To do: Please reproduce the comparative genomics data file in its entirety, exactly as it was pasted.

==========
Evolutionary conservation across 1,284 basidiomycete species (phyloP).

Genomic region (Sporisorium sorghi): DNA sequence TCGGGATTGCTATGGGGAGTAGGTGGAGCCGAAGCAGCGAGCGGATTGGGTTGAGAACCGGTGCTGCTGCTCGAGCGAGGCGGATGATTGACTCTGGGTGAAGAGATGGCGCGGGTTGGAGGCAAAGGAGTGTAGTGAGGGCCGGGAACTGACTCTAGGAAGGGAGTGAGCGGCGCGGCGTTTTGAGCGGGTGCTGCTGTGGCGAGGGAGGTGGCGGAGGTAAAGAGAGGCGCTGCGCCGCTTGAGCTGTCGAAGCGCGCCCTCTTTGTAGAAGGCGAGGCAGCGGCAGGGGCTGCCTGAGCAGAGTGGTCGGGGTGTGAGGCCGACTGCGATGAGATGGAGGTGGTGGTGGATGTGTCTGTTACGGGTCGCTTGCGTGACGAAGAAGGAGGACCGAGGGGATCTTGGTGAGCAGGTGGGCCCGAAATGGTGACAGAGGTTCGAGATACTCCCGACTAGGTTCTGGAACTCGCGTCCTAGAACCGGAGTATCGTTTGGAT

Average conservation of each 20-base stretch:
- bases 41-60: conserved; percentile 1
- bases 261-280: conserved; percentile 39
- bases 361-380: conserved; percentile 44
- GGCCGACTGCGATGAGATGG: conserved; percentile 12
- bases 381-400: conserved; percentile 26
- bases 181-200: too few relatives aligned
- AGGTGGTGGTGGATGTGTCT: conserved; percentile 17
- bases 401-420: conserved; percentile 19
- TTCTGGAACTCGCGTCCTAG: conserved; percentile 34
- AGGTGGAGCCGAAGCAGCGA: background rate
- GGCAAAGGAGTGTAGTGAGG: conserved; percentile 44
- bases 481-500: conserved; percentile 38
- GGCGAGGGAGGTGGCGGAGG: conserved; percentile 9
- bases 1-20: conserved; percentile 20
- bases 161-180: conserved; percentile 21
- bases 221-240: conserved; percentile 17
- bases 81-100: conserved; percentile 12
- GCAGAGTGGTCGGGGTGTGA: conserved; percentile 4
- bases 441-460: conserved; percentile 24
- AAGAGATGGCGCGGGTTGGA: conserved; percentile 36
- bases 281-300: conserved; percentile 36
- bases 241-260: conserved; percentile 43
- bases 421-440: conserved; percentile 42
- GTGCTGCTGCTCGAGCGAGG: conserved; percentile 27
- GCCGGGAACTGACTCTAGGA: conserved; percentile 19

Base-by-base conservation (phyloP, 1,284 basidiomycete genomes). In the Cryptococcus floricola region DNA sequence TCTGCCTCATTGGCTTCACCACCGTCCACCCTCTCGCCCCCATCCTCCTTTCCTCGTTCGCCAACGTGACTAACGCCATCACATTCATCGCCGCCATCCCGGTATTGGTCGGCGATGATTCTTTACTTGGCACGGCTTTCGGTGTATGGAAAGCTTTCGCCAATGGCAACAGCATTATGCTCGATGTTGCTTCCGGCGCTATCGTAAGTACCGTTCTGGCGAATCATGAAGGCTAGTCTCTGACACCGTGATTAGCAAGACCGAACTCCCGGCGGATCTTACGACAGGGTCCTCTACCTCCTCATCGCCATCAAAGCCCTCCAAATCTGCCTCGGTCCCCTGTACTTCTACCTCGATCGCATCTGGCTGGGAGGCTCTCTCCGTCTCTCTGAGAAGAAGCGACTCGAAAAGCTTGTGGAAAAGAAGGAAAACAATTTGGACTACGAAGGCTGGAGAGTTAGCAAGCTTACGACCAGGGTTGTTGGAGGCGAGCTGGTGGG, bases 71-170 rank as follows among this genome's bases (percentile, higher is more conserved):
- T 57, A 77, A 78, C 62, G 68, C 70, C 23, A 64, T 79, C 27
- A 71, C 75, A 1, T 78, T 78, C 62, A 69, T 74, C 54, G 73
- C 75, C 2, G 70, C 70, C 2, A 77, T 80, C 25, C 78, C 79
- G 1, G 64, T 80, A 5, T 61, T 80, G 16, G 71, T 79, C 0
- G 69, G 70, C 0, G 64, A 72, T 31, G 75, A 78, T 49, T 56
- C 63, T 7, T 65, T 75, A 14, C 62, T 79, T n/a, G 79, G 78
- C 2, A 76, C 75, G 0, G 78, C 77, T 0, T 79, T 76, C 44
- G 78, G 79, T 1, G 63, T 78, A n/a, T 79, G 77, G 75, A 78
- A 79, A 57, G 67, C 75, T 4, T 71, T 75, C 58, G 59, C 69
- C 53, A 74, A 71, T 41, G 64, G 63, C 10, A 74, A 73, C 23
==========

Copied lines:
Evolutionary conservation across 1,284 basidiomycete species (phyloP).

Genomic region (Sporisorium sorghi): DNA sequence TCGGGATTGCTATGGGGAGTAGGTGGAGCCGAAGCAGCGAGCGGATTGGGTTGAGAACCGGTGCTGCTGCTCGAGCGAGGCGGATGATTGACTCTGGGTGAAGAGATGGCGCGGGTTGGAGGCAAAGGAGTGTAGTGAGGGCCGGGAACTGACTCTAGGAAGGGAGTGAGCGGCGCGGCGTTTTGAGCGGGTGCTGCTGTGGCGAGGGAGGTGGCGGAGGTAAAGAGAGGCGCTGCGCCGCTTGAGCTGTCGAAGCGCGCCCTCTTTGTAGAAGGCGAGGCAGCGGCAGGGGCTGCCTGAGCAGAGTGGTCGGGGTGTGAGGCCGACTGCGATGAGATGGAGGTGGTGGTGGATGTGTCTGTTACGGGTCGCTTGCGTGACGAAGAAGGAGGACCGAGGGGATCTTGGTGAGCAGGTGGGCCCGAAATGGTGACAGAGGTTCGAGATACTCCCGACTAGGTTCTGGAACTCGCGTCCTAGAACCGGAGTATCGTTTGGAT

Average conservation of each 20-base stretch:
- bases 41-60: conserved; percentile 1
- bases 261-280: conserved; percentile 39
- bases 361-380: conserved; percentile 44
- GGCCGACTGCGATGAGATGG: conserved; percentile 12
- bases 381-400: conserved; percentile 26
- bases 181-200: too few relatives aligned
- AGGTGGTGGTGGATGTGTCT: conserved; percentile 17
- bases 401-420: conserved; percentile 19
- TTCTGGAACTCGCGTCCTAG: conserved; percentile 34
- AGGTGGAGCCGAAGCAGCGA: background rate
- GGCAAAGGAGTGTAGTGAGG: conserved; percentile 44
- bases 481-500: conserved; percentile 38
- GGCGAGGGAGGTGGCGGAGG: conserved; percentile 9
- bases 1-20: conserved; percentile 20
- bases 161-180: conserved; percentile 21
- bases 221-240: conserved; percentile 17
- bases 81-100: conserved; percentile 12
- GCAGAGTGGTCGGGGTGTGA: conserved; percentile 4
- bases 441-460: conserved; percentile 24
- AAGAGATGGCGCGGGTTGGA: conserved; percentile 36
- bases 281-300: conserved; percentile 36
- bases 241-260: conserved; percentile 43
- bases 421-440: conserved; percentile 42
- GTGCTGCTGCTCGAGCGAGG: conserved; percentile 27
- GCCGGGAACTGACTCTAGGA: conserved; percentile 19

Base-by-base conservation (phyloP, 1,284 basidiomycete genomes). In the Cryptococcus floricola region DNA sequence TCTGCCTCATTGGCTTCACCACCGTCCACCCTCTCGCCCCCATCCTCCTTTCCTCGTTCGCCAACGTGACTAACGCCATCACATTCATCGCCGCCATCCCGGTATTGGTCGGCGATGATTCTTTACTTGGCACGGCTTTCGGTGTATGGAAAGCTTTCGCCAATGGCAACAGCATTATGCTCGATGTTGCTTCCGGCGCTATCGTAAGTACCGTTCTGGCGAATCATGAAGGCTAGTCTCTGACACCGTGATTAGCAAGACCGAACTCCCGGCGGATCTTACGACAGGGTCCTCTACCTCCTCATCGCCATCAAAGCCCTCCAAATCTGCCTCGGTCCCCTGTACTTCTACCTCGATCGCATCTGGCTGGGAGGCTCTCTCCGTCTCTCTGAGAAGAAGCGACTCGAAAAGCTTGTGGAAAAGAAGGAAAACAATTTGGACTACGAAGGCTGGAGAGTTAGCAAGCTTACGACCAGGGTTGTTGGAGGCGAGCTGGTGGG, bases 71-170 rank as follows among this genome's bases (percentile, higher is more conserved):
- T 57, A 77, A 78, C 62, G 68, C 70, C 23, A 64, T 79, C 27
- A 71, C 75, A 1, T 78, T 78, C 62, A 69, T 74, C 54, G 73
- C 75, C 2, G 70, C 70, C 2, A 77, T 80, C 25, C 78, C 79
- G 1, G 64, T 80, A 5, T 61, T 80, G 16, G 71, T 79, C 0
- G 69, G 70, C 0, G 64, A 72, T 31, G 75, A 78, T 49, T 56
- C 63, T 7, T 65, T 75, A 14, C 62, T 79, T n/a, G 79, G 78
- C 2, A 76, C 75, G 0, G 78, C 77, T 0, T 79, T 76, C 44
- G 78, G 79, T 1, G 63, T 78, A n/a, T 79, G 77, G 75, A 78
- A 79, A 57, G 67, C 75, T 4, T 71, T 75, C 58, G 59, C 69
- C 53, A 74, A 71, T 41, G 64, G 63, C 10, A 74, A 73, C 23